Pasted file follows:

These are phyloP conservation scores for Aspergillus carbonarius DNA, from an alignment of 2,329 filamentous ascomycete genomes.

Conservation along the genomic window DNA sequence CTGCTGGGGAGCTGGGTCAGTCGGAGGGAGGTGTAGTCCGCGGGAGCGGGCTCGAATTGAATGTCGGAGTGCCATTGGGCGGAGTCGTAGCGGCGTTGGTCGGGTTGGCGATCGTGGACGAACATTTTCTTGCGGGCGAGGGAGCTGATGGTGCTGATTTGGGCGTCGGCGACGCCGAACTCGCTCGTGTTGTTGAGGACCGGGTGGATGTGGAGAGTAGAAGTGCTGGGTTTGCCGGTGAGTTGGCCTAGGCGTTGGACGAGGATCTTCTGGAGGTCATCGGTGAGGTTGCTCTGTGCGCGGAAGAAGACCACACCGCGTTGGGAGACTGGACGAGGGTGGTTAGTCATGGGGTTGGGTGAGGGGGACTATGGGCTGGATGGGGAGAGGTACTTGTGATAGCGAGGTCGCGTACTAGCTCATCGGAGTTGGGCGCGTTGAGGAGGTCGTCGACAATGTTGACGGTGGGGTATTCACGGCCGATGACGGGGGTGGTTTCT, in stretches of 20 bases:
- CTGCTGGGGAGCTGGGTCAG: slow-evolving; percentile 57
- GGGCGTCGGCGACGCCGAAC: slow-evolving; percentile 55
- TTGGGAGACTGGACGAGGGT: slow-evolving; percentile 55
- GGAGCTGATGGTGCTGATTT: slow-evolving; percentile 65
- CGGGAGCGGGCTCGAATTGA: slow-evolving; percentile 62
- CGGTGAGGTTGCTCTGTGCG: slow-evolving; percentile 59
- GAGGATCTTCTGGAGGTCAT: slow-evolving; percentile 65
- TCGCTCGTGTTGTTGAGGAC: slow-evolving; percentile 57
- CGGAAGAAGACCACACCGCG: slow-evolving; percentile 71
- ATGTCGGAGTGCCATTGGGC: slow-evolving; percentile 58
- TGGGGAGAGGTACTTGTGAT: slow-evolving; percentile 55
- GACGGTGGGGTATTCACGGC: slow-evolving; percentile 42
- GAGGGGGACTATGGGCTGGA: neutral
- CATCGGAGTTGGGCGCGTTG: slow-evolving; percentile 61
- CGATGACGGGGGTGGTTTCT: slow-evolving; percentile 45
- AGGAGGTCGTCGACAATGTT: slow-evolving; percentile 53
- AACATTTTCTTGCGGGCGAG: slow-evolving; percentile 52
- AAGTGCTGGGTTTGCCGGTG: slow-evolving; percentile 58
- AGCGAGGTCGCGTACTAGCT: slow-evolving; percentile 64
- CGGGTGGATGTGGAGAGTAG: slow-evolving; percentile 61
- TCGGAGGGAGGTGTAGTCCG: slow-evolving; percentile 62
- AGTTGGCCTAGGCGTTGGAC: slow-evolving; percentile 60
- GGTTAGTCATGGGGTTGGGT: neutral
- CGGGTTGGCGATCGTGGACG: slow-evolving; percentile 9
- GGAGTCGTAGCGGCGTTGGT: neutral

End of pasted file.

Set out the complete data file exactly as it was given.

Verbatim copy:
These are phyloP conservation scores for Aspergillus carbonarius DNA, from an alignment of 2,329 filamentous ascomycete genomes.

Conservation along the genomic window DNA sequence CTGCTGGGGAGCTGGGTCAGTCGGAGGGAGGTGTAGTCCGCGGGAGCGGGCTCGAATTGAATGTCGGAGTGCCATTGGGCGGAGTCGTAGCGGCGTTGGTCGGGTTGGCGATCGTGGACGAACATTTTCTTGCGGGCGAGGGAGCTGATGGTGCTGATTTGGGCGTCGGCGACGCCGAACTCGCTCGTGTTGTTGAGGACCGGGTGGATGTGGAGAGTAGAAGTGCTGGGTTTGCCGGTGAGTTGGCCTAGGCGTTGGACGAGGATCTTCTGGAGGTCATCGGTGAGGTTGCTCTGTGCGCGGAAGAAGACCACACCGCGTTGGGAGACTGGACGAGGGTGGTTAGTCATGGGGTTGGGTGAGGGGGACTATGGGCTGGATGGGGAGAGGTACTTGTGATAGCGAGGTCGCGTACTAGCTCATCGGAGTTGGGCGCGTTGAGGAGGTCGTCGACAATGTTGACGGTGGGGTATTCACGGCCGATGACGGGGGTGGTTTCT, in stretches of 20 bases:
- CTGCTGGGGAGCTGGGTCAG: slow-evolving; percentile 57
- GGGCGTCGGCGACGCCGAAC: slow-evolving; percentile 55
- TTGGGAGACTGGACGAGGGT: slow-evolving; percentile 55
- GGAGCTGATGGTGCTGATTT: slow-evolving; percentile 65
- CGGGAGCGGGCTCGAATTGA: slow-evolving; percentile 62
- CGGTGAGGTTGCTCTGTGCG: slow-evolving; percentile 59
- GAGGATCTTCTGGAGGTCAT: slow-evolving; percentile 65
- TCGCTCGTGTTGTTGAGGAC: slow-evolving; percentile 57
- CGGAAGAAGACCACACCGCG: slow-evolving; percentile 71
- ATGTCGGAGTGCCATTGGGC: slow-evolving; percentile 58
- TGGGGAGAGGTACTTGTGAT: slow-evolving; percentile 55
- GACGGTGGGGTATTCACGGC: slow-evolving; percentile 42
- GAGGGGGACTATGGGCTGGA: neutral
- CATCGGAGTTGGGCGCGTTG: slow-evolving; percentile 61
- CGATGACGGGGGTGGTTTCT: slow-evolving; percentile 45
- AGGAGGTCGTCGACAATGTT: slow-evolving; percentile 53
- AACATTTTCTTGCGGGCGAG: slow-evolving; percentile 52
- AAGTGCTGGGTTTGCCGGTG: slow-evolving; percentile 58
- AGCGAGGTCGCGTACTAGCT: slow-evolving; percentile 64
- CGGGTGGATGTGGAGAGTAG: slow-evolving; percentile 61
- TCGGAGGGAGGTGTAGTCCG: slow-evolving; percentile 62
- AGTTGGCCTAGGCGTTGGAC: slow-evolving; percentile 60
- GGTTAGTCATGGGGTTGGGT: neutral
- CGGGTTGGCGATCGTGGACG: slow-evolving; percentile 9
- GGAGTCGTAGCGGCGTTGGT: neutral